DIY





How To Get Rid of Chiggers

Avoid these pesky red bugs and prevent them from biting in the summer.

| June/July 2005

It’s summer again, the season when chiggers make cowards of us all. Wouldn’t it be great to skip through fields of wildflowers and roll around in cool grass like the people in allergy medicine commercials do? Anyone that reckless either doesn’t get out much or is too young to know better. Call the rest of us “once bitten, twice shy” because meadows and lush grass often are guarded by chiggers — tiny “red bugs” that leave small and terribly itchy wounds on human hosts in the most delicate and unmentionable places.

Ounce for ounce, the almost-microscopic chigger may cause more irritation than any other critter. Yet contrary to popular belief, chiggers don’t suck blood or burrow under the skin. They eat skin cells, which they dissolve with digestive enzymes. The human immune system defends bitten areas by forming a hard wall of cells, called a stylostome. Conveniently for the chigger, these stylostomes double as strawlike feeding tubes. And there’s the rub — and the scratch — it’s your own immune system’s response that causes the intense itching.

Undercover Chiggers

Chiggers are not true insects — they actually are immature mites — though they do scamper around on six legs in their troublesome larval stage. Like their parasitic tick cousins, chigger larvae attach themselves to hosts to feed by inserting minute mouthparts into skin, usually at hair follicles. Chiggers are found worldwide. In the United States, they are most common in the Southeast and Midwest because they thrive in humid weather amid thick vegetation.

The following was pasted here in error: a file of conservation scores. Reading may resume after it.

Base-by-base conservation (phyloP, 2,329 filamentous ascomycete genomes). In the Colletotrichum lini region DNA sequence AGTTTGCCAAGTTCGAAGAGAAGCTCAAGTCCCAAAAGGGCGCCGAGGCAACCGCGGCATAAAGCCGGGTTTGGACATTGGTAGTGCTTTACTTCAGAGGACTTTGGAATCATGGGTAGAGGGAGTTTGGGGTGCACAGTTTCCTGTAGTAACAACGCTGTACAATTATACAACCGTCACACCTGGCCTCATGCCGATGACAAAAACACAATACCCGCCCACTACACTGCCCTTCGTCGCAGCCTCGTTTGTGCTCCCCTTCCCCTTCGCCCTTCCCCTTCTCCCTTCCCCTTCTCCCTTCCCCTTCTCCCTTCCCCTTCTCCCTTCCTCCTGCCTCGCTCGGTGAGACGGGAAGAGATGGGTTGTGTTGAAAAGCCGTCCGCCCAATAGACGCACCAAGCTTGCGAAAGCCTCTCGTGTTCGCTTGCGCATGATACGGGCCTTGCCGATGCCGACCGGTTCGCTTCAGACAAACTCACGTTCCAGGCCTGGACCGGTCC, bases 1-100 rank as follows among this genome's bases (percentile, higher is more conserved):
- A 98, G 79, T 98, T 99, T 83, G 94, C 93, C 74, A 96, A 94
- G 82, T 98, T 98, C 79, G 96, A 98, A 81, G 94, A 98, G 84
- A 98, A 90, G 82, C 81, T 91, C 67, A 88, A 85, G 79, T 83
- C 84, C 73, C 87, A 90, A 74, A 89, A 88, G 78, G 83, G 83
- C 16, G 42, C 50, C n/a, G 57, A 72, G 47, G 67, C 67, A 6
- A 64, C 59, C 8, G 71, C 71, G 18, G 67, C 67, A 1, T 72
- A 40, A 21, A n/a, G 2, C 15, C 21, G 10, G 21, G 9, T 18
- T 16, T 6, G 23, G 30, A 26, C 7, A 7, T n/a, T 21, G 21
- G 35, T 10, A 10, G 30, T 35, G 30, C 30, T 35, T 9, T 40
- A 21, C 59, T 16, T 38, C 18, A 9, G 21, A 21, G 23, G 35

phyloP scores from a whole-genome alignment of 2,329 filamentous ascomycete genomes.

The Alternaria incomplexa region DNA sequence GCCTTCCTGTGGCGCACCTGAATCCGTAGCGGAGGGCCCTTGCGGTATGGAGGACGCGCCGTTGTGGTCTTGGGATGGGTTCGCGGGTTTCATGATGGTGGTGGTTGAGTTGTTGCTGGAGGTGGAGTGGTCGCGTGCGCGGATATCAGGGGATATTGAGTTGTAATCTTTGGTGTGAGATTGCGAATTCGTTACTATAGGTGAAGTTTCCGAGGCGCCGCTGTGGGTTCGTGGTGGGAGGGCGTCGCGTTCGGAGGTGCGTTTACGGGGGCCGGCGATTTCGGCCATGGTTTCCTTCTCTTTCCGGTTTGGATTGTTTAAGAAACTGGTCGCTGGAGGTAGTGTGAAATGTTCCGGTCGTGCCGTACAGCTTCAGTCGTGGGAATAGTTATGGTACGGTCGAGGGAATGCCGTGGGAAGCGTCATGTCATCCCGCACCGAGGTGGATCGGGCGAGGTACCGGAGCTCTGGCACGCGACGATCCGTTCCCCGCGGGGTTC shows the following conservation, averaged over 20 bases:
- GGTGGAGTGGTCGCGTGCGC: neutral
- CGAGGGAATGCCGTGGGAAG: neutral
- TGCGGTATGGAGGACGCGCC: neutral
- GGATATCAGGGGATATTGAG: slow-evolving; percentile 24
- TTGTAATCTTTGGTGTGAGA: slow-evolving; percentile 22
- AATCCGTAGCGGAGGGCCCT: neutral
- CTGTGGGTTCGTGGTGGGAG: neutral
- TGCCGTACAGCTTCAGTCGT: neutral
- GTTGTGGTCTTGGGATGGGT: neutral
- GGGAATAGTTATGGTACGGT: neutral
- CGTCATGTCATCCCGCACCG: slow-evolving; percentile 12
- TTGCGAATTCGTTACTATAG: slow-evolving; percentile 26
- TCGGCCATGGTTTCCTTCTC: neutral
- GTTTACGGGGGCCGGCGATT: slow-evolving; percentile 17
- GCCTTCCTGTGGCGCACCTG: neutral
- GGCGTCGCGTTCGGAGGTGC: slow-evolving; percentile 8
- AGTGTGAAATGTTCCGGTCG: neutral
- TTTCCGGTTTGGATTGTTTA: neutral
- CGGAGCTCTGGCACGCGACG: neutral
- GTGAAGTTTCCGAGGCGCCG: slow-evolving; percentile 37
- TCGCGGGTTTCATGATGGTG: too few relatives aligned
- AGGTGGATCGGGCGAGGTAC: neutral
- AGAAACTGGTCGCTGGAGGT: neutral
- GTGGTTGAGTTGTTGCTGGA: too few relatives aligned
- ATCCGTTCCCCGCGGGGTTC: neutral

Science seldom turns its microscope on chiggers because, as annoying as they may be, chiggers don’t destroy crops or otherwise cause catastrophes worthy of big research bucks. But the U.S. Army considers chiggers enemies well worth studying. Servicemen in World War II never knew they had been bitten until they came down with scrub typhus, a disease covertly spread by tropical Asian chiggers that causes fever, headaches and swollen lymph glands. Bill Wildman, an environmental health officer at Irwin Army Community Hospital in Fort Riley, Kan., notes the species found in North America do not spread diseases.



Humans are accidental victims of chiggers because most of these mites evolved to feed on reptiles and birds, says M. Lee Goff, curator of the National Chigger Collection, housed at the University of Hawaii at Manoa. He and his predecessors have accumulated about 25,000 specimens representing 1,800 identified chigger species. Goff, who also is the forensics science program chairman at Chaminade University in Hawaii, says chigger species in Southeast Asia evolved to feed on mammals and can spread disease because the human immune system does not reject their enzymes and the chigger bites don’t itch.

Goff may be one of the few humans on the planet to admit affection for the pests. “They are actually very attractive little mites. They have a velvety appearance,” he says. But chiggers in a lab are much safer than chiggers around your child’s swing. Fortunately, you can do several things to take much of the chigger itch out of summer.

cathibanks
7/29/2018 9:42:28 PM

Chiggers have been SO BAD in Texas this year. Here is my secret weapon: http://cathisgarden.com/avoiding-chiggers/


jon
6/4/2018 1:41:06 PM

You could move to Maine as we do not have them, but then again we have ticks with Lime disease and other wonderful problems


longerbb6541
5/29/2018 4:00:33 PM

longerbb6541 in NC 5/29/18 I got bit so bad years back that I looked like pepperoni. I bought so much of then that I believe their stocks seriously jumped. https://www.chiggaway.com I have found this to be the best. Contains Sulfur. I keep a bottle or two around Spring thru Fall.







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